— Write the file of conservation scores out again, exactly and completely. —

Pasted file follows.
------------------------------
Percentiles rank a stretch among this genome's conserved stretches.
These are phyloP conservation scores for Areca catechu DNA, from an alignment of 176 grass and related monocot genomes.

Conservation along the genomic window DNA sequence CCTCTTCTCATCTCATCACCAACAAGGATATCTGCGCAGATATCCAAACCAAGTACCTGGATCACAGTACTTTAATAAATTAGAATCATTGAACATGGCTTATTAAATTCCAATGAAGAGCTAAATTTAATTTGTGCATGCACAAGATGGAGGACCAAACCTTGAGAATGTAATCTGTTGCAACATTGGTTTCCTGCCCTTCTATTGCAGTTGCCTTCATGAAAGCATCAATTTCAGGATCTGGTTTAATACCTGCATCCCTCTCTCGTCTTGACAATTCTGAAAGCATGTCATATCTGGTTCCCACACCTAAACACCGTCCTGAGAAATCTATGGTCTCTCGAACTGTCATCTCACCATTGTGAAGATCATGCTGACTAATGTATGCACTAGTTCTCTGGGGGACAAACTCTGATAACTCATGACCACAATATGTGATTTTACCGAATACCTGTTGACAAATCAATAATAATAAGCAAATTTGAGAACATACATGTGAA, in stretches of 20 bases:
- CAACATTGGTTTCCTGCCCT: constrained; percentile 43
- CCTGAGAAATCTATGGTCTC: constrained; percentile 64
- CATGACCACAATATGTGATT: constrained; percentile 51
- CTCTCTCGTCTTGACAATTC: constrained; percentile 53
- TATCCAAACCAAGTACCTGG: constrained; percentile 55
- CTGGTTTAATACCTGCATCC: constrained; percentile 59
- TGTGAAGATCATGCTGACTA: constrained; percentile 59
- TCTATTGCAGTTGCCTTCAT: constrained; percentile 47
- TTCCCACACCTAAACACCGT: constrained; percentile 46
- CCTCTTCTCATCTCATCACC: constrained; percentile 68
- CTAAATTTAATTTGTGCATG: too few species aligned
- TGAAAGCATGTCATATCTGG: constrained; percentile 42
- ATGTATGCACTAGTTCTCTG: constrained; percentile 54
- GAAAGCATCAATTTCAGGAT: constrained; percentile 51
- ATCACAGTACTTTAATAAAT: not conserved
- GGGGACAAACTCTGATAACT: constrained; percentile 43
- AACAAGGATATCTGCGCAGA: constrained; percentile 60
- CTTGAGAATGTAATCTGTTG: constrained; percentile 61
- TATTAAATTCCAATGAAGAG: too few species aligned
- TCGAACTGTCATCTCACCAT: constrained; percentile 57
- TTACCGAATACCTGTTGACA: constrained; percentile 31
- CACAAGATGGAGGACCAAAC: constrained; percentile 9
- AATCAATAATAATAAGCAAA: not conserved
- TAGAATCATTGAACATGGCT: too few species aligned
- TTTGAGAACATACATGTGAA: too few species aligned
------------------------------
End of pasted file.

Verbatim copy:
Percentiles rank a stretch among this genome's conserved stretches.
These are phyloP conservation scores for Areca catechu DNA, from an alignment of 176 grass and related monocot genomes.

Conservation along the genomic window DNA sequence CCTCTTCTCATCTCATCACCAACAAGGATATCTGCGCAGATATCCAAACCAAGTACCTGGATCACAGTACTTTAATAAATTAGAATCATTGAACATGGCTTATTAAATTCCAATGAAGAGCTAAATTTAATTTGTGCATGCACAAGATGGAGGACCAAACCTTGAGAATGTAATCTGTTGCAACATTGGTTTCCTGCCCTTCTATTGCAGTTGCCTTCATGAAAGCATCAATTTCAGGATCTGGTTTAATACCTGCATCCCTCTCTCGTCTTGACAATTCTGAAAGCATGTCATATCTGGTTCCCACACCTAAACACCGTCCTGAGAAATCTATGGTCTCTCGAACTGTCATCTCACCATTGTGAAGATCATGCTGACTAATGTATGCACTAGTTCTCTGGGGGACAAACTCTGATAACTCATGACCACAATATGTGATTTTACCGAATACCTGTTGACAAATCAATAATAATAAGCAAATTTGAGAACATACATGTGAA, in stretches of 20 bases:
- CAACATTGGTTTCCTGCCCT: constrained; percentile 43
- CCTGAGAAATCTATGGTCTC: constrained; percentile 64
- CATGACCACAATATGTGATT: constrained; percentile 51
- CTCTCTCGTCTTGACAATTC: constrained; percentile 53
- TATCCAAACCAAGTACCTGG: constrained; percentile 55
- CTGGTTTAATACCTGCATCC: constrained; percentile 59
- TGTGAAGATCATGCTGACTA: constrained; percentile 59
- TCTATTGCAGTTGCCTTCAT: constrained; percentile 47
- TTCCCACACCTAAACACCGT: constrained; percentile 46
- CCTCTTCTCATCTCATCACC: constrained; percentile 68
- CTAAATTTAATTTGTGCATG: too few species aligned
- TGAAAGCATGTCATATCTGG: constrained; percentile 42
- ATGTATGCACTAGTTCTCTG: constrained; percentile 54
- GAAAGCATCAATTTCAGGAT: constrained; percentile 51
- ATCACAGTACTTTAATAAAT: not conserved
- GGGGACAAACTCTGATAACT: constrained; percentile 43
- AACAAGGATATCTGCGCAGA: constrained; percentile 60
- CTTGAGAATGTAATCTGTTG: constrained; percentile 61
- TATTAAATTCCAATGAAGAG: too few species aligned
- TCGAACTGTCATCTCACCAT: constrained; percentile 57
- TTACCGAATACCTGTTGACA: constrained; percentile 31
- CACAAGATGGAGGACCAAAC: constrained; percentile 9
- AATCAATAATAATAAGCAAA: not conserved
- TAGAATCATTGAACATGGCT: too few species aligned
- TTTGAGAACATACATGTGAA: too few species aligned